"The Problem Comes When You Remain Silent"

Frank Mitchel Chirino at a concert at La Marca. (14ymedio)

14ymedio bigger14ymedio, Luz Escobar, 3 March 2018 — Recording a record at age 18 is something that doesn’t happen every day among troubadours. Frank Mitchel Chirino has joined that short list, overcoming censorship and family resistance — his father defined trova as a “chernas (homosexuals) thing” — and has now released the album Bodies of Water.

“Since I started playing in places linked to government institutions I heard the same thing: ‘this or that is censored’,” he recalls now with a mischievous smile on his lips while he talks with 14ymedio.

“Sometimes they made it clear to me that I could not invite certain artists to my performances, like Jorgito Kamankola, and other times they warned me about some song I could not play, then I said to myself, I do not want to live behind this fence.”

The artist opted for the independent way that opens a path, in spite of the limitations in the Cuban reality. Last year he won a scholarship, A Muleta Música, awarded by Galería-Estudio La Marca to promote young and independent art and, according to the promoters, an opportunity for the “production, management and positioning” of his work.

Chirino believes that the scholarship arrived for “a little bit of luck,” because the designer Roberto Ramos, organizer of La Marca musical space, heard him at troubadour Noslen Porrua’s club in Bejucal and that led to them considering him for the scholarship. At that time his artistic life took a favorable turn and he was able to afford to record several of his songs.

“In the beginning we were going to make the album with just the guitar, nothing else, but then the musicians appeared and together we made the arrangements,” recalls Chirino.

In its beginnings, the musician played in some clubs but later joined others to form the band Náufrago (Shipwrecked), which came to perform regularly at the Old Havana House of Poetry. “It did not last long due to censorship, fear and lack of organization,” he laments, in reference to the guidelines issued by the institutional media about what can and can not be sung.

Censorship also dogged the heels of Chirino on the radio and at festivals. On several stations where he sang he was always warned that some of his songs could not be played. “Everything that is new and seems outside the norm disappears,” complains the young musician, with regards to the prohibitions placed on those musical themes with elements of social criticism.

The clashes with the institutions reached their climax at a trova festival in the city of Bayamo. Before going on stage, Chirino and another troubadour were summoned to the office of a cultural official who demanded that they sing before him, and before going onstage, the songs they had prepared.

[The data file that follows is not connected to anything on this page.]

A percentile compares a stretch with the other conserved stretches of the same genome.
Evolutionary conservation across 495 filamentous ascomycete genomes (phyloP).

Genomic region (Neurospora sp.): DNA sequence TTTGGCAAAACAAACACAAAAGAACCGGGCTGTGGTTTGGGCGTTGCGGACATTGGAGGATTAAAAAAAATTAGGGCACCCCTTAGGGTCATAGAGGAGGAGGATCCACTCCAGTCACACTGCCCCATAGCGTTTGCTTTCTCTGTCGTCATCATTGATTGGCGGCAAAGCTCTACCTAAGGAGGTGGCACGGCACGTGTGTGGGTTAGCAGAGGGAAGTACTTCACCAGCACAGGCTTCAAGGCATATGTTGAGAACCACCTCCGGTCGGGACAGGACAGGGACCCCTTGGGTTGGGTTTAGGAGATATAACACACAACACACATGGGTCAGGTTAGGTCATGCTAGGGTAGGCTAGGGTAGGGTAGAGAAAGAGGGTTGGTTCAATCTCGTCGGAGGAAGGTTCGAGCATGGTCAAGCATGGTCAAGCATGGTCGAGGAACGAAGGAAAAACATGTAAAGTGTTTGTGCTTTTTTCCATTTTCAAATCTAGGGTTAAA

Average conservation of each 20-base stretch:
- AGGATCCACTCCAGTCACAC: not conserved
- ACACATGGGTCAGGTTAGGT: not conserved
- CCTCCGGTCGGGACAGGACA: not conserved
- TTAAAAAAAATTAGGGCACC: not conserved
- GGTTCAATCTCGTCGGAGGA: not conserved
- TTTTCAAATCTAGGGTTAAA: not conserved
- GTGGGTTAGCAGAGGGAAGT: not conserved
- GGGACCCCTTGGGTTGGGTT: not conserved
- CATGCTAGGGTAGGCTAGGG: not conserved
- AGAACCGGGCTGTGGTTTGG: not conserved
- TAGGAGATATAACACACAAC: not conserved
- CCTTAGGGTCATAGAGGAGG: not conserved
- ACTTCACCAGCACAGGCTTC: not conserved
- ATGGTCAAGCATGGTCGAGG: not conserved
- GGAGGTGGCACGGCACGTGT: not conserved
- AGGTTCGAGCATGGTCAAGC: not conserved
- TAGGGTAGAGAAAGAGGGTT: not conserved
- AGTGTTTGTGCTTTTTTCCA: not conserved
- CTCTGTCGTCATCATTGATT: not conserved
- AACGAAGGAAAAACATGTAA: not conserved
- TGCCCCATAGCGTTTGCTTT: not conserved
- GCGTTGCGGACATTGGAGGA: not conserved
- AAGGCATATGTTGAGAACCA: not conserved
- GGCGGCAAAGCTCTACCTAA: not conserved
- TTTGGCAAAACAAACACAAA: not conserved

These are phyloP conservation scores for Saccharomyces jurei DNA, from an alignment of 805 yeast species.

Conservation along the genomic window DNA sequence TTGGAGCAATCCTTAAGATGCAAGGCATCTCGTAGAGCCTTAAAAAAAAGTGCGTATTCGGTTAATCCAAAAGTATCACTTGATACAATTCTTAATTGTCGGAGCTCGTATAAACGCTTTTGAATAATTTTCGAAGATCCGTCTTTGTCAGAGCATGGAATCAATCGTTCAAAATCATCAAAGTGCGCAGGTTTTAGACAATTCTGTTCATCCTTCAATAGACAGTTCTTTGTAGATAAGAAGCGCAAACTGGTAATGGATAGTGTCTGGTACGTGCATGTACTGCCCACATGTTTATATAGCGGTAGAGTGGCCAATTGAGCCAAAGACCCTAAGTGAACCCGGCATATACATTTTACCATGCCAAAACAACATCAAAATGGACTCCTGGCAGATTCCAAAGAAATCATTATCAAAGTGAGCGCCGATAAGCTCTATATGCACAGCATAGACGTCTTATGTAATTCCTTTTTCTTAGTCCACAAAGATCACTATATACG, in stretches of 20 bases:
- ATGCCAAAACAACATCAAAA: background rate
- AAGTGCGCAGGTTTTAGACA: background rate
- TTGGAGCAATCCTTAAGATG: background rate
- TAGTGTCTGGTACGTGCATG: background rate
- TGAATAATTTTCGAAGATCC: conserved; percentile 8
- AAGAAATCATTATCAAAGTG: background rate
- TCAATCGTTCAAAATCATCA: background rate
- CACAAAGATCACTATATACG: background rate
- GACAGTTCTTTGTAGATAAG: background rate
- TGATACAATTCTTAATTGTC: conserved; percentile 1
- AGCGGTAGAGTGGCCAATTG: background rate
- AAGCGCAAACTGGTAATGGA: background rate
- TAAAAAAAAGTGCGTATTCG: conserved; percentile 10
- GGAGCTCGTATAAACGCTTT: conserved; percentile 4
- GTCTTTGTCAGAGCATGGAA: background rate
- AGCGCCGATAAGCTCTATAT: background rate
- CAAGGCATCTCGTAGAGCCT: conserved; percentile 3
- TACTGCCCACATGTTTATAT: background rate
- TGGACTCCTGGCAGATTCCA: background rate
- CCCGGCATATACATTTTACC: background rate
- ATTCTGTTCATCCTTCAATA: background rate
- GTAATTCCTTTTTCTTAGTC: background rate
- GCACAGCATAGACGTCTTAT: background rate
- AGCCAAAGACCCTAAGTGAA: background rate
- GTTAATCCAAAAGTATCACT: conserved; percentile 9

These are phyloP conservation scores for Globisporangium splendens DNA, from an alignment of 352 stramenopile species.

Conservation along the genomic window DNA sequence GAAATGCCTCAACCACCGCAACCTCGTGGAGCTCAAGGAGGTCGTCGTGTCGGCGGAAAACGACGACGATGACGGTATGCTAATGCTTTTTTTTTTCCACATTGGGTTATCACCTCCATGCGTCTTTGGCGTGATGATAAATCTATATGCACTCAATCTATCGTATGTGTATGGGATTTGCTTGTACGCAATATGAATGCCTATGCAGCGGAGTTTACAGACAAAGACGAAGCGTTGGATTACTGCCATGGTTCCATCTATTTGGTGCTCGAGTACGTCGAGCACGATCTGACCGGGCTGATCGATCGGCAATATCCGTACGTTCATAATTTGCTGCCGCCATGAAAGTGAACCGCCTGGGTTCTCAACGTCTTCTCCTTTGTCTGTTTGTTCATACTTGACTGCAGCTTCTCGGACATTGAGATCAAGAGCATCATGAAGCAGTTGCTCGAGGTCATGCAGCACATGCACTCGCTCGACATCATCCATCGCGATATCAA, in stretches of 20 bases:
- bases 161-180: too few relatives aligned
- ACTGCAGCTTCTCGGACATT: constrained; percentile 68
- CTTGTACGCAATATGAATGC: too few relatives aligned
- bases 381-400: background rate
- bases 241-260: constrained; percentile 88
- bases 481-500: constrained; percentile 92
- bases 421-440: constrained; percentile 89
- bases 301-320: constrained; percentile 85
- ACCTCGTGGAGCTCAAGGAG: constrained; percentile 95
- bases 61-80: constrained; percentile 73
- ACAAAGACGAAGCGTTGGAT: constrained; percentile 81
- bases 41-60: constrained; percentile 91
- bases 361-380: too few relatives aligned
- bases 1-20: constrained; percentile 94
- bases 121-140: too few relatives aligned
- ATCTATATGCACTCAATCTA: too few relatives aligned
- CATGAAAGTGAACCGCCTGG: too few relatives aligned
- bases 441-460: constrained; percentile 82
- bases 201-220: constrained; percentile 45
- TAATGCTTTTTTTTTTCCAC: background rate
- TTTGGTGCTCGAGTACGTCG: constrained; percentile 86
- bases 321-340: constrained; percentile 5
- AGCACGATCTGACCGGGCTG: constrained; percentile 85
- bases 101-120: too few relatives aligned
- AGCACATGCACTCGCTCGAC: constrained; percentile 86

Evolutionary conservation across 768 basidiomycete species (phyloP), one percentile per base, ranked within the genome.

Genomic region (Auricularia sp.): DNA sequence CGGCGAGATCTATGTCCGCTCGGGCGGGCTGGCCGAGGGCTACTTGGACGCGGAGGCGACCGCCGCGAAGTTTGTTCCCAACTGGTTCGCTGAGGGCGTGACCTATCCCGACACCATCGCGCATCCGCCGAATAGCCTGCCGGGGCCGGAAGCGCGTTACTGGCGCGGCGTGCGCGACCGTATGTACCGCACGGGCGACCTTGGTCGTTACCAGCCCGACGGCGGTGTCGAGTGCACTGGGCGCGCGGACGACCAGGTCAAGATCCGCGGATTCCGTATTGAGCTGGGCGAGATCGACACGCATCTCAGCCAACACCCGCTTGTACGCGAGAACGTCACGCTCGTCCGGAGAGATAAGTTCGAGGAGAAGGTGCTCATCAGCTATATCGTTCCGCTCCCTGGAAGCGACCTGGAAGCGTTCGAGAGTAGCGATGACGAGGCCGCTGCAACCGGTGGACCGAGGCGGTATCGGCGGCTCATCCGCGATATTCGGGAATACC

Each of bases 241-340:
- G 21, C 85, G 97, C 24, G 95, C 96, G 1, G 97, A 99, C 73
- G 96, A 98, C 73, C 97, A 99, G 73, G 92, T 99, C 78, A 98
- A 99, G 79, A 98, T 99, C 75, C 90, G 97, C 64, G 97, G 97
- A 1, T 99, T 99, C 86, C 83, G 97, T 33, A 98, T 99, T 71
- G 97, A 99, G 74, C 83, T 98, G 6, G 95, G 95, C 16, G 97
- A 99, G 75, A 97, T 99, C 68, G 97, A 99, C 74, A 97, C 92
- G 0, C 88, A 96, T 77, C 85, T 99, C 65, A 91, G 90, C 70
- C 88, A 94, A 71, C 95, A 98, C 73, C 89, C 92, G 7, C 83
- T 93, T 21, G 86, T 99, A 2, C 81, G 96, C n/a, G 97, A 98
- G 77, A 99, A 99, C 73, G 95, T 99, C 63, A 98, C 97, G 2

For the artist, this constituted a lack of respect but it served to cement his opinion about the official media and the circuit of places where artists can perform. He also believes that the spaces to promote trova in the official media only work for authors who sing “in favor” of the system.

According to his vision, television programs such as Cuerda Viva already “have nothing to do with the idea of those who are starting out” and now “the same faces are always seen.” He considers that the producers have fallen into “mediocrity” and points again to the fear of event space managers about “the consequences” they may face if they move away from what is allowed by the authorities. “It’s a real fear but you have to fight against that,” he emphasizes.

Part of those experiences with officials, terrified cultural promoters and informers, are reflected in the theme “Échate pa ’allá”  included in his recently finished album.

“Censorship persecutes us by stabbing bodies, they are assasins of a sleeping freedom” he warns in one of the verses of this theme that hs considers “an amulet” against this phenomenon. “I was hooked on the truth and the truth is that I do not let go,” says the author of compositions such as Palenque and After the Smoke.

“Rest assured that I do not want to have anything to do with the government and less with the bureaucracy,” he explains in the interview, evoking the feelings that led him to compose the song with Kamankola. “It’s to scare off all of that and to get the powers that be off my back.”

His song circulates in the alternative networks of musical distribution as a kind of hymn against the snitch, the figure of the informant who is so present in Cuban life. “There are many people who do not live their lives, who are just waiting for others to live,” says Chirino.

Trova enjoyed privileged media coverage in the ’80s, but in the last two decades other genres such as salsa and reggaeton, which are more commercial, have been prioritized. Programs such as Cáscara de Mandarina that promoted genres such as trova and rock from the island disappeared from television, while others such as Piso 6, which mainly promote international music, salsa and Cuban pop are shown endlessly on national TV.

As a competent digital native, Chirino considers new technologies essential because they allow him to independently disseminate his work. “If I had to subordinate myself to the conditions of a label, I would never have been able to make Bodies of Water.

“The problem comes when you stay silent, what happens is that people do not want to say what they feel because they are afraid” but “the duty is to relate, in a more direct way, what is happening.”

However, he believes that he began his career in a “hard” way to make it clear that he is not planning to moderate his art or censor his lyrics to win “an institutional space.”


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